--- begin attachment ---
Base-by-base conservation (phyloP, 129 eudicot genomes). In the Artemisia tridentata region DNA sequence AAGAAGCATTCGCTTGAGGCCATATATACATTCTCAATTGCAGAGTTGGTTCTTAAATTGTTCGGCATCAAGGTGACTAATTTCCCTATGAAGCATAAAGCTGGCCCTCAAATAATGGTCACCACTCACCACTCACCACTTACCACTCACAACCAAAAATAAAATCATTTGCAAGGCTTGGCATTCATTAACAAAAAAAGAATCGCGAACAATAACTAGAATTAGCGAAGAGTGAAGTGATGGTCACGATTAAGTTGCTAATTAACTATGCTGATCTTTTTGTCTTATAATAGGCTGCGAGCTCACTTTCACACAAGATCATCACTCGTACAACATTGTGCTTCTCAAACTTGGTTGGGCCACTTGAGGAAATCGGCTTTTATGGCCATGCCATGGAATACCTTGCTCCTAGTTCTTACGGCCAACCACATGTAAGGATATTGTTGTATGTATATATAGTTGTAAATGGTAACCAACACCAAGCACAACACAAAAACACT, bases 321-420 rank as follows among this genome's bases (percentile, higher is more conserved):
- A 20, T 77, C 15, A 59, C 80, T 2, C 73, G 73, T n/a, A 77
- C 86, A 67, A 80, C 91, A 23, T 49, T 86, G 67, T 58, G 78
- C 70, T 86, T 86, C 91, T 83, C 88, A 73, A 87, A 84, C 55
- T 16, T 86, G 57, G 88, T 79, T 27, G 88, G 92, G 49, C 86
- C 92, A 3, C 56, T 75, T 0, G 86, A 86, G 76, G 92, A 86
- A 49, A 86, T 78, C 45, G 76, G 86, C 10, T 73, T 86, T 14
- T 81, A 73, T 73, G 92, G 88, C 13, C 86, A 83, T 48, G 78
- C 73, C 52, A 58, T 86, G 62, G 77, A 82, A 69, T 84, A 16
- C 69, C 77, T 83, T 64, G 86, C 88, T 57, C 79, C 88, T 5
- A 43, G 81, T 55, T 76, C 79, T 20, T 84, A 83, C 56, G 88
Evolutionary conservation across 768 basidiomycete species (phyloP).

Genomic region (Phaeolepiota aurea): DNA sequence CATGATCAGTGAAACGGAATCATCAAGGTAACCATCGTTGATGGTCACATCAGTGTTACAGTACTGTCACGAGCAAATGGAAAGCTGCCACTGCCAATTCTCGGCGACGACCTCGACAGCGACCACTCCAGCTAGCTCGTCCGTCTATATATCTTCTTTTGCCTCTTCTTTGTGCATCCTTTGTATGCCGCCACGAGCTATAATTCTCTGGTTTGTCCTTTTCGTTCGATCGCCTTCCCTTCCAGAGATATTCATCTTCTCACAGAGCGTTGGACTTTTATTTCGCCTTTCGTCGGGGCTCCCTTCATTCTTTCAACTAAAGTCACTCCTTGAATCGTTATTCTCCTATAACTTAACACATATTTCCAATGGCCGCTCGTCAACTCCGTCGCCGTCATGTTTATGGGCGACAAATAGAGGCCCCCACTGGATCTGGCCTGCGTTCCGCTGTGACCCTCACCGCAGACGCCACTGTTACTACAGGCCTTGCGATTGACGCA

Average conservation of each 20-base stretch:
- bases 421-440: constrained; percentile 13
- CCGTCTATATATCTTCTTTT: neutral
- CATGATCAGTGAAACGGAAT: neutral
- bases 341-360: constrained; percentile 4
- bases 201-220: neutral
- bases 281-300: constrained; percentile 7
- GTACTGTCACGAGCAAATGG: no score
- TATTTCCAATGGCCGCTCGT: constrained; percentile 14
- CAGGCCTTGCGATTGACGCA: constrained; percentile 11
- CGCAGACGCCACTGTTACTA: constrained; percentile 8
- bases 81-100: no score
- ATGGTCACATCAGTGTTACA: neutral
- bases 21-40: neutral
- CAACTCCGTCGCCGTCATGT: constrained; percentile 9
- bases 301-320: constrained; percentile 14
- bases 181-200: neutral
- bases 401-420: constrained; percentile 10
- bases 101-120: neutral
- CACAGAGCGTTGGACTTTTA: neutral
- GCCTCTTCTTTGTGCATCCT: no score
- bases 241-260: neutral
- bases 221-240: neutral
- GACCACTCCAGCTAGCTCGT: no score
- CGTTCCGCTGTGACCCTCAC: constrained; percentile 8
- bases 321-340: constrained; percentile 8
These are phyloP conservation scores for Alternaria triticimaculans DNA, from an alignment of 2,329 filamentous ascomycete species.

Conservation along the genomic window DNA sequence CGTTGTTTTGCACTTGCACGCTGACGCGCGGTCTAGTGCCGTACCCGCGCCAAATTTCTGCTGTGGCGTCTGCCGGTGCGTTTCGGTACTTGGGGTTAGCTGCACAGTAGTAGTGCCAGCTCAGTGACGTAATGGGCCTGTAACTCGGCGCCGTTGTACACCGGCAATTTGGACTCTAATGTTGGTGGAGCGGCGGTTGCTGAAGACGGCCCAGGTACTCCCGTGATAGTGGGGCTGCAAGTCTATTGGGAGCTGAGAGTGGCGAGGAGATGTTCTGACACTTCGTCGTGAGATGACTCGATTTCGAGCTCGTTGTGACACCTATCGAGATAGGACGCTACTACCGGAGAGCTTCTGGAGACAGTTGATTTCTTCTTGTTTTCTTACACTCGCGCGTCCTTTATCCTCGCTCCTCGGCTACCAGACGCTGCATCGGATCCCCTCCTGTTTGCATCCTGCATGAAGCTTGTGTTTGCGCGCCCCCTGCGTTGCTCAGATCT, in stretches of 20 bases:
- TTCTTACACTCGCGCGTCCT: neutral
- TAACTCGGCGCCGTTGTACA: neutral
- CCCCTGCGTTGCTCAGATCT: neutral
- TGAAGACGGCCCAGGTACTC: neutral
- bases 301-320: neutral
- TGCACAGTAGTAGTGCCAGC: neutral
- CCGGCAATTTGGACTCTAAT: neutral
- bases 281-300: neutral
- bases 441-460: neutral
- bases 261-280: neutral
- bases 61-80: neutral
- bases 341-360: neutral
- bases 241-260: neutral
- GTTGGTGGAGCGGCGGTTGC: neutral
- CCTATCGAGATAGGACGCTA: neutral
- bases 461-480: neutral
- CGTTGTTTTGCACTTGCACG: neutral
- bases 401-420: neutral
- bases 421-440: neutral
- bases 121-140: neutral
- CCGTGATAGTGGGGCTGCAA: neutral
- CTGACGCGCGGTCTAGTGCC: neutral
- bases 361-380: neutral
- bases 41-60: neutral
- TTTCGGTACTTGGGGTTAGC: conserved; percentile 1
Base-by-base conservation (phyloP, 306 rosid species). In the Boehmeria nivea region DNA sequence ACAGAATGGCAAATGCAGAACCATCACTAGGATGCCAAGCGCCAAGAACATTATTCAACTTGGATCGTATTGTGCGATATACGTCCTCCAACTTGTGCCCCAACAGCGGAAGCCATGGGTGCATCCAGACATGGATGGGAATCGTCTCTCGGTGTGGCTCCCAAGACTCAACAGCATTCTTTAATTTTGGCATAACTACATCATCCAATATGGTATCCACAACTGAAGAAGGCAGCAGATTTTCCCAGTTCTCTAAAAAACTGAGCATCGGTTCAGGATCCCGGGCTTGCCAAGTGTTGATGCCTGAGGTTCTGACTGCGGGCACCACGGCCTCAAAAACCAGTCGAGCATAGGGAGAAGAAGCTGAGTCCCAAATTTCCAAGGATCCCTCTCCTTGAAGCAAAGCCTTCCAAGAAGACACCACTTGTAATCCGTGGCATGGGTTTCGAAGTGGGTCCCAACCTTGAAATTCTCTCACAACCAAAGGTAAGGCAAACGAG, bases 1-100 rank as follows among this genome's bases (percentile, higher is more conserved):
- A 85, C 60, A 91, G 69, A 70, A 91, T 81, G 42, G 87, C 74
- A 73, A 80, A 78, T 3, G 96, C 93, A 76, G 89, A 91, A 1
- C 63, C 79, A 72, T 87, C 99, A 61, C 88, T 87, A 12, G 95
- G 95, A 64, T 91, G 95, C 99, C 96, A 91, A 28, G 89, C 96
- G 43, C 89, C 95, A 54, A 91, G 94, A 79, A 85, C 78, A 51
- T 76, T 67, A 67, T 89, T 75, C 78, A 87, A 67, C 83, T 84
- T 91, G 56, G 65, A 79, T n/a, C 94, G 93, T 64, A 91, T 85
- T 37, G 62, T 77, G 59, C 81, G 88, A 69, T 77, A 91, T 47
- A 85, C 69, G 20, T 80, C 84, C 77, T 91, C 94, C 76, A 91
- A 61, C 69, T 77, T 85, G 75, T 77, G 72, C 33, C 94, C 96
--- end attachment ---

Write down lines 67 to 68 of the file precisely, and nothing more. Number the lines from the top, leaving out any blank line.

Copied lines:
Base-by-base conservation (phyloP, 306 rosid species). In the Boehmeria nivea region DNA sequence ACAGAATGGCAAATGCAGAACCATCACTAGGATGCCAAGCGCCAAGAACATTATTCAACTTGGATCGTATTGTGCGATATACGTCCTCCAACTTGTGCCCCAACAGCGGAAGCCATGGGTGCATCCAGACATGGATGGGAATCGTCTCTCGGTGTGGCTCCCAAGACTCAACAGCATTCTTTAATTTTGGCATAACTACATCATCCAATATGGTATCCACAACTGAAGAAGGCAGCAGATTTTCCCAGTTCTCTAAAAAACTGAGCATCGGTTCAGGATCCCGGGCTTGCCAAGTGTTGATGCCTGAGGTTCTGACTGCGGGCACCACGGCCTCAAAAACCAGTCGAGCATAGGGAGAAGAAGCTGAGTCCCAAATTTCCAAGGATCCCTCTCCTTGAAGCAAAGCCTTCCAAGAAGACACCACTTGTAATCCGTGGCATGGGTTTCGAAGTGGGTCCCAACCTTGAAATTCTCTCACAACCAAAGGTAAGGCAAACGAG, bases 1-100 rank as follows among this genome's bases (percentile, higher is more conserved):
- A 85, C 60, A 91, G 69, A 70, A 91, T 81, G 42, G 87, C 74